Each Henderson County Commissioner has completed a report on the roads in his precinct, stating the condition of the roadway.
Precinct 4 Commissioner Ken Geeslin said completion of a road report is a requirement for the county to designate a County Energy Transportation Reinvestment Zone, and apply for grant funds available to help repair roads damaged by oil and gas activity.
The county qualifies for $286,000 of the $225 million allocated by the Texas Legislature for the purpose. This is the first time that Henderson County has submitted an analyzed road report.
“Along with the road report, the county is submitting reports that delineates those that have had deterioration during fiscal year 2013 caused by oil exploration,” Geeslin said.
The court is paying special attention to sections of Precinct 1 and Precinct 4, where considerable oil and gas-industry activity has taken place.
Precinct 1 Commissioner Scotty Thomas said checking each road was quite an undertaking, but educational for him since he is in his first term in the office.
“It was a good experience for me,” Thomas said. “I thought I knew where all of them were, but I did find out I had a different number from when I was elected.”
Redistricting usually shifts bits of roadway from one precinct to another, and the most recent maps were no exception.
Precinct 3 Commissioner Ronny Lawrence said his precinct actually lost a bit of road mileage.
“Like Commissioner Thomas, I realized I didn’t have as many roads as I used to have,” Lawrence said. “I lost a few miles to Mr. (Pct. 4 Commissioner Wade) McKinney, and the city of Chandler annexed some of my roads. I lost a couple of miles over there.”
The detailed report lists the condition of each road, culvert or bridge in the commissioner’s precinct. The commissioner must estimate the amount of money reasonably necessary for maintenance of the roads in the precinct during the next county fiscal year. He must also determine any bridges, culverts or other improvements necessary to place the roads in the precinct in good condition. They must also estimate the probable cost of the improvements.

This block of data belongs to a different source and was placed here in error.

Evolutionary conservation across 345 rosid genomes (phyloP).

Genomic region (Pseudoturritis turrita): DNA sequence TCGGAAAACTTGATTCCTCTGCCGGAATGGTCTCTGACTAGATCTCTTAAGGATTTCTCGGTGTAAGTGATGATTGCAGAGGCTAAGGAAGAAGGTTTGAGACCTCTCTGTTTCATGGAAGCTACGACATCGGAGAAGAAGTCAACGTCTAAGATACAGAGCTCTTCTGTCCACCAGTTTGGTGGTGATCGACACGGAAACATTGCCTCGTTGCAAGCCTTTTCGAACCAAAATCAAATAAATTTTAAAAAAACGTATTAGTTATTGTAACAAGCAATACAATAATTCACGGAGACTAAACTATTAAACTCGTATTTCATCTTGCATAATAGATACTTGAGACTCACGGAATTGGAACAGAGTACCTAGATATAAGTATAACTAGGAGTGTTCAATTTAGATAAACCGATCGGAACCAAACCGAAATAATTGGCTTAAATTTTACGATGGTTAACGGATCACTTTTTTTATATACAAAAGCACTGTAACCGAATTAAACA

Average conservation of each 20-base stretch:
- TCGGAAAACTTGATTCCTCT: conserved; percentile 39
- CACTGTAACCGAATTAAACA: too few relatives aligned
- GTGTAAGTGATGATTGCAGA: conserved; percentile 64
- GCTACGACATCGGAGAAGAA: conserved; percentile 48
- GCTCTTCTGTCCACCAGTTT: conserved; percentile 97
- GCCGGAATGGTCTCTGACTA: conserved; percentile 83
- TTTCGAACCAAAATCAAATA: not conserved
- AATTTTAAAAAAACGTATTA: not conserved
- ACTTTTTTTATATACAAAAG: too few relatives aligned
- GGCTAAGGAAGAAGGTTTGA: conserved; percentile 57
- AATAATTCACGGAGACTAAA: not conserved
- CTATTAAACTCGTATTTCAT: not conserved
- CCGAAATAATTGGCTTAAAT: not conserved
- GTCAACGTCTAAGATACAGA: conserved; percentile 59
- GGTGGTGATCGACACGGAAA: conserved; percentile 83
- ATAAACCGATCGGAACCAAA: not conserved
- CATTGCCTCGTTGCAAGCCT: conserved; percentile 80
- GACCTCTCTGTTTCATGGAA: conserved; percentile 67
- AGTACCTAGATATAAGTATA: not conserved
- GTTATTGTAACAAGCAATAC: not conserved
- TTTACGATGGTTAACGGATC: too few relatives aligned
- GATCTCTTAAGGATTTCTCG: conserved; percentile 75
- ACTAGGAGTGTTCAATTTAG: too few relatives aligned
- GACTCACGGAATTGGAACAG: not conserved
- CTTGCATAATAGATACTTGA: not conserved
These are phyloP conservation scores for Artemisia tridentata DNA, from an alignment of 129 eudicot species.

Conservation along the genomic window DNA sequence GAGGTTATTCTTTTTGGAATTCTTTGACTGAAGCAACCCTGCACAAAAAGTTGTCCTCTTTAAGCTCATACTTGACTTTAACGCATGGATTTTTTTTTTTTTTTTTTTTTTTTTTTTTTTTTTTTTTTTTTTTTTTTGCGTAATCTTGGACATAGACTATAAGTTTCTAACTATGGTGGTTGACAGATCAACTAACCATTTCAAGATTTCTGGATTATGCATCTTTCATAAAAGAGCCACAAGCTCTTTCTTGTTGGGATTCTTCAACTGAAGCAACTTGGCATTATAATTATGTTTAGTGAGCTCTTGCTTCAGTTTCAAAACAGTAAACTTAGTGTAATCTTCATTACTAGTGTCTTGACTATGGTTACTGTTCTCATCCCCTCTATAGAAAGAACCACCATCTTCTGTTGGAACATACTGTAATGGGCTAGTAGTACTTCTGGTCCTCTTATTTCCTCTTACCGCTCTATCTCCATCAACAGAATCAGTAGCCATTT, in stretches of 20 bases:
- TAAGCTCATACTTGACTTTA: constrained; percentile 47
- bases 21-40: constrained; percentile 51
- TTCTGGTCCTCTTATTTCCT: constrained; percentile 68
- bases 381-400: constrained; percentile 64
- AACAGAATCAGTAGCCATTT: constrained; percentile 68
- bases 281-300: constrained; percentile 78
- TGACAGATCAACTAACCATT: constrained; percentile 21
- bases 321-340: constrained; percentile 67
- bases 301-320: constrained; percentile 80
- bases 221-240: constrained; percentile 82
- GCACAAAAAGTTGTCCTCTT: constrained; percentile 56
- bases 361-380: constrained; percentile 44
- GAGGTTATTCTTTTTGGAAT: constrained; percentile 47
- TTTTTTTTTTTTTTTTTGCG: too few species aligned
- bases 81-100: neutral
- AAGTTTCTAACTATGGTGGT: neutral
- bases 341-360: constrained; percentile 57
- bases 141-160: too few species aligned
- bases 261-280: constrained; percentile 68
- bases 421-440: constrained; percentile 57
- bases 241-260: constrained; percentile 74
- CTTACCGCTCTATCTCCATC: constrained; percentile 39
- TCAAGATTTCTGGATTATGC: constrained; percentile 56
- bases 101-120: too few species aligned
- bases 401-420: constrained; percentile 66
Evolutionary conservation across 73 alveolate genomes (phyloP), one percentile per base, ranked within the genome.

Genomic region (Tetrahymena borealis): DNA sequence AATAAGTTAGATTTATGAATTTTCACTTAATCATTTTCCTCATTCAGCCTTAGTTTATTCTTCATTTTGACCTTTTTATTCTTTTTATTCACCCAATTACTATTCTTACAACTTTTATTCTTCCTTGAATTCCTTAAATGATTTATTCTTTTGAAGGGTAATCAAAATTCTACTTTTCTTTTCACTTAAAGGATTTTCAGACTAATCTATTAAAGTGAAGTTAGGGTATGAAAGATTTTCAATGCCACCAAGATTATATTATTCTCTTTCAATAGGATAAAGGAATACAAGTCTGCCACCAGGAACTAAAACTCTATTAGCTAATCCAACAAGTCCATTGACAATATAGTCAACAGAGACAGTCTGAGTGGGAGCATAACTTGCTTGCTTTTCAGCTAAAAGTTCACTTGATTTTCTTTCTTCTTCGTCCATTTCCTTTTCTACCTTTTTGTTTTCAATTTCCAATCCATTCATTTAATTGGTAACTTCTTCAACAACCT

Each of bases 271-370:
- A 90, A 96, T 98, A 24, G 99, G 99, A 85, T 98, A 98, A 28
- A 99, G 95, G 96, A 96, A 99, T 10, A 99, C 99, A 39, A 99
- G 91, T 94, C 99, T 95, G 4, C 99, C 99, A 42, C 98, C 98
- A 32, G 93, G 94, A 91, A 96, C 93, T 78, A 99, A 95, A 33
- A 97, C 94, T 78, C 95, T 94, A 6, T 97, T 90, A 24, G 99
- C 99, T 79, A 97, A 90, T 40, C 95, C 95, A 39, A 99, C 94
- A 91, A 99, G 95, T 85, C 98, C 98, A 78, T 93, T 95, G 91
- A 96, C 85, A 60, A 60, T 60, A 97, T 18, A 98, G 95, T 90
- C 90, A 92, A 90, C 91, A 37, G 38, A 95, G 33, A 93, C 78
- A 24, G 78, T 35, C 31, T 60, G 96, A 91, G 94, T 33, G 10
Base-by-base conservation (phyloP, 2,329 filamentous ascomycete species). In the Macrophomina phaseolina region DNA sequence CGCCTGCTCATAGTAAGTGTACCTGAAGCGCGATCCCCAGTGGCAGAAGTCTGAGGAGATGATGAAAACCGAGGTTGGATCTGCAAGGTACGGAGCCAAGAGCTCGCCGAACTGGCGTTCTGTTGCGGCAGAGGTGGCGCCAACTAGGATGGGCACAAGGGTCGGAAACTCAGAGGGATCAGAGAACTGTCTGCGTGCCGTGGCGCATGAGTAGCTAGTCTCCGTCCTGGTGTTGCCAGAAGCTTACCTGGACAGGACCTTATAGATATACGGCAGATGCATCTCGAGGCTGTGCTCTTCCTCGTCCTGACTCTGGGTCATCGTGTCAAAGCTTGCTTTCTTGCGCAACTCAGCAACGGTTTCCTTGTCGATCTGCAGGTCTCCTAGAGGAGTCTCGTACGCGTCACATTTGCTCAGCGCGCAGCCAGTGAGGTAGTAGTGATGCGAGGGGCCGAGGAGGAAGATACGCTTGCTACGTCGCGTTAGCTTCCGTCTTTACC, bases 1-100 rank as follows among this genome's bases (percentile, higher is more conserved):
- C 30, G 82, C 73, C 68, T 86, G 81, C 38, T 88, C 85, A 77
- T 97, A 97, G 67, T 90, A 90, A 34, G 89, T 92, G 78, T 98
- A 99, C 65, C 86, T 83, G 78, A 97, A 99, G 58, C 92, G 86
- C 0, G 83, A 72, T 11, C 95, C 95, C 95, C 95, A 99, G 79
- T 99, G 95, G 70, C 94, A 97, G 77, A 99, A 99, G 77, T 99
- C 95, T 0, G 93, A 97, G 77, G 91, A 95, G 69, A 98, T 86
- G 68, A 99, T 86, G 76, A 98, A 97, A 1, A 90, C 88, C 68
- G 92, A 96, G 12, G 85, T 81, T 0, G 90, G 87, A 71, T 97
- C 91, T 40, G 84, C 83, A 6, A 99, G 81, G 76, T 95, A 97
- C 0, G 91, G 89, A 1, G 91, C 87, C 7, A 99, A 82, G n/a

The Texas Transportation Code requires that the report be entered into the minutes of Commissioners Court to be considered in improving the roads and determining the amount of taxes imposed for the roads. Commissioners Court approved the report on Tuesday, and is scheduled to meet Thursday to formally identify and adopt a CERTZ Zone.
McKinney said the section of the code that prescribes the road report has been around for more than a century, and was originally designed to allow grand juries a means of knowing what roads in the county needed work. It was modified to apply to the CERTZ grant.
“This was a way to get counties to put forth the information, so the legislature could have it available as they struggle with transportation issues,” McKinney said.